Last night around 630pm, if you heard cannon fire and thought that Navy might be celebrating a touchdown–it’d be understandable, but mistaken! The three volleys of cannon fire were celebrating the arrival of the Wilma Lee to the Annapolis Maritime Museum and her now permanent berth.
Wilma Lee was “rescued” from Ocrakoke, NC when the non-profit, Okracoke Alive was unable to keep up on the maintenance of the 75′ boat. The Annapolis Maritime Museum seized the opportunity, formed a committee headed by former President Buck Buchanan who sailed on her as she pulled into her slip last night before a crowd of several hundred AMM members sipping champagne and cheering.
Alice Estrada, the Executive Director of the museum addressed the crowd with two big announcements. First, an anonymous donor approached her at the party and agreed to fund the acquisition of the Wilma Lee in it’s entirety. And second, that yesterday, DNR advised her that they were offering a $500,000 grant for a shoreline and wetland restoration project at the museum’s campus at the Ellen O. Moyer Back Creek Nature Preserve.
The Wilma Lee was built in 1940 on the Maryland shore by the well known boatbuilder Bronza Parks. It is one of the younger boats in the extant fleet of around thirty skipjacks. Over the years, about 800 of these boats had sailed the oyster-laden waters along the Maryland, Virginia and Carolina shores, though today only six are still used for oyster dredging.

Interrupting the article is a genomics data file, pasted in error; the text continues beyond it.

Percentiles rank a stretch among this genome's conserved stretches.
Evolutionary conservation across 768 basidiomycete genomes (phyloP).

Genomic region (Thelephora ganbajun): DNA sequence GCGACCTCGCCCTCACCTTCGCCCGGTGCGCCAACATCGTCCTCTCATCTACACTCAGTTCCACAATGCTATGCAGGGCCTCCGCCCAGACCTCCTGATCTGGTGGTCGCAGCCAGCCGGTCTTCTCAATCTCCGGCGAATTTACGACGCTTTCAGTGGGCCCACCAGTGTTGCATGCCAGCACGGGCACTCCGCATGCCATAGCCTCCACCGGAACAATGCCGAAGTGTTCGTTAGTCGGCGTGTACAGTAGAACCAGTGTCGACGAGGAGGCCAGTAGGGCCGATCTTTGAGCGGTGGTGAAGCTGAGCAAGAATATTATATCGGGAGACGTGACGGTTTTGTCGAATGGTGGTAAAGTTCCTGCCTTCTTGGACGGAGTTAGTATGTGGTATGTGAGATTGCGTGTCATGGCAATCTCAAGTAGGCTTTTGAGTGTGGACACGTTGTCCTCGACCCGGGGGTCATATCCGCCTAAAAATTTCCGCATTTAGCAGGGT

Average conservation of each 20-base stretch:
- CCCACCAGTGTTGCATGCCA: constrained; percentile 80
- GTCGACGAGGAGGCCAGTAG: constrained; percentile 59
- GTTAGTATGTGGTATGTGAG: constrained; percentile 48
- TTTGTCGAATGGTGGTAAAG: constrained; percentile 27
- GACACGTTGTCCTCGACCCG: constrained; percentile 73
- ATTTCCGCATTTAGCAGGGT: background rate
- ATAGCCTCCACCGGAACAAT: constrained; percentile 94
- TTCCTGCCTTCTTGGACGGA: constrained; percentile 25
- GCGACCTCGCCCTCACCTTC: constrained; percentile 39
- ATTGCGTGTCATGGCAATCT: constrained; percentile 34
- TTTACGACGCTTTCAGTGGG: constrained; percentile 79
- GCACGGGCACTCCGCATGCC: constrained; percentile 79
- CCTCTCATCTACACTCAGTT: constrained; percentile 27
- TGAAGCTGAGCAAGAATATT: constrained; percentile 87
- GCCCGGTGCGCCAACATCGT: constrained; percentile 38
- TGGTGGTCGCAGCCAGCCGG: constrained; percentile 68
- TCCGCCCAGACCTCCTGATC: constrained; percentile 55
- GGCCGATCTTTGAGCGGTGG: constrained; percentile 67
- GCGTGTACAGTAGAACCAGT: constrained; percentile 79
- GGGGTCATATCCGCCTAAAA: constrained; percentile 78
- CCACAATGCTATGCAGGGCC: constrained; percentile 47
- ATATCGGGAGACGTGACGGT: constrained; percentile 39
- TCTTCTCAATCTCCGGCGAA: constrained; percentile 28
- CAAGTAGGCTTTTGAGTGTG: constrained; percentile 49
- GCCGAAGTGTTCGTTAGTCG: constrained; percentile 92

The Wilma Lee is 47 feet on the deck, almost 75 feet overall, including the bowsprit and the davit. She is sloop-rigged with a centerboard, 16 feet at the beam, displacing 20 tons. Her mast rises nearly 65 feet above the water line. She is a shallow draft boat, built with 2 1/2″ thick plank on frame construction. With the center board down, she draws around six feet of water and half that with the centerboard up. Her boom is almost 45 feet long, making for a sail area, including the jib, of over 1,700 square feet of canvas.
The Annapolis Maritime Museum plans to use the boat for education, event rentals, and special sightseeing and educational sailings. The first order of business is to get her coast Guard Certified for passengers, and then she will need a good amount of maintenance and ongoing TLC–she is a wooden boat after all! Please stop by the AMM and see their new addition and all of the programs they offer!
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FULL HISTORY FROM LAST SKIPJACKS
In 1940, fifteen years before he built Rosie Parks, Martha Lewis and Lady Katie, Bronza Parks built his first skipjack. Asbury Lewis had lost his boat in a storm and didn’t have the money to buy another. Asbury’s sister, Katie, was Bronza’s wife. Orville Parks had Bronza, his brother, build the skipjack for Asbury to sail, while Orville would keep sailing his own skipjack, Joy Parks. Wilma Lee displays the unusual fore-and-aft bottom planking at the stern that builder Tom Young had used on Joy Parks, indicating that Bronza probably used Young’s design as a model for his own skipjacks.
Orville sold half ownership in Wilma Lee to Asbury, creating a partnership from which Orville would net half the owner’s share of income from the new boat, while still taking home the owner’s and captain’s shares from Joy Parks. They jointly named the skipjack—”Wilma” for Orville’s older daughter and “Lee” for Asbury’s granddaughter, Barbara Lee. The original trailboards were misspelled “Wilmer Lee.” Her first correctly spelled trailboards are preserved by the Calvert Marine Museum at Solomons Island, Maryland.
Orville and Asbury had an agreement that the one who died first would make payment to the other’s widow to allow the survivor to own the boat outright. Asbury dropped dead on his boat in the summer of 1962 and Orville fulfilled the pact, eventually selling Wilma Lee to Bronza’s son-in-law, Ralph L. Ruark, who continued to sail her out of Wingate. After the Deal Island races began in 1960, Ruark sailed Wilma Lee to back-to-back wins in 1963 and 1964, with another victory in 1977.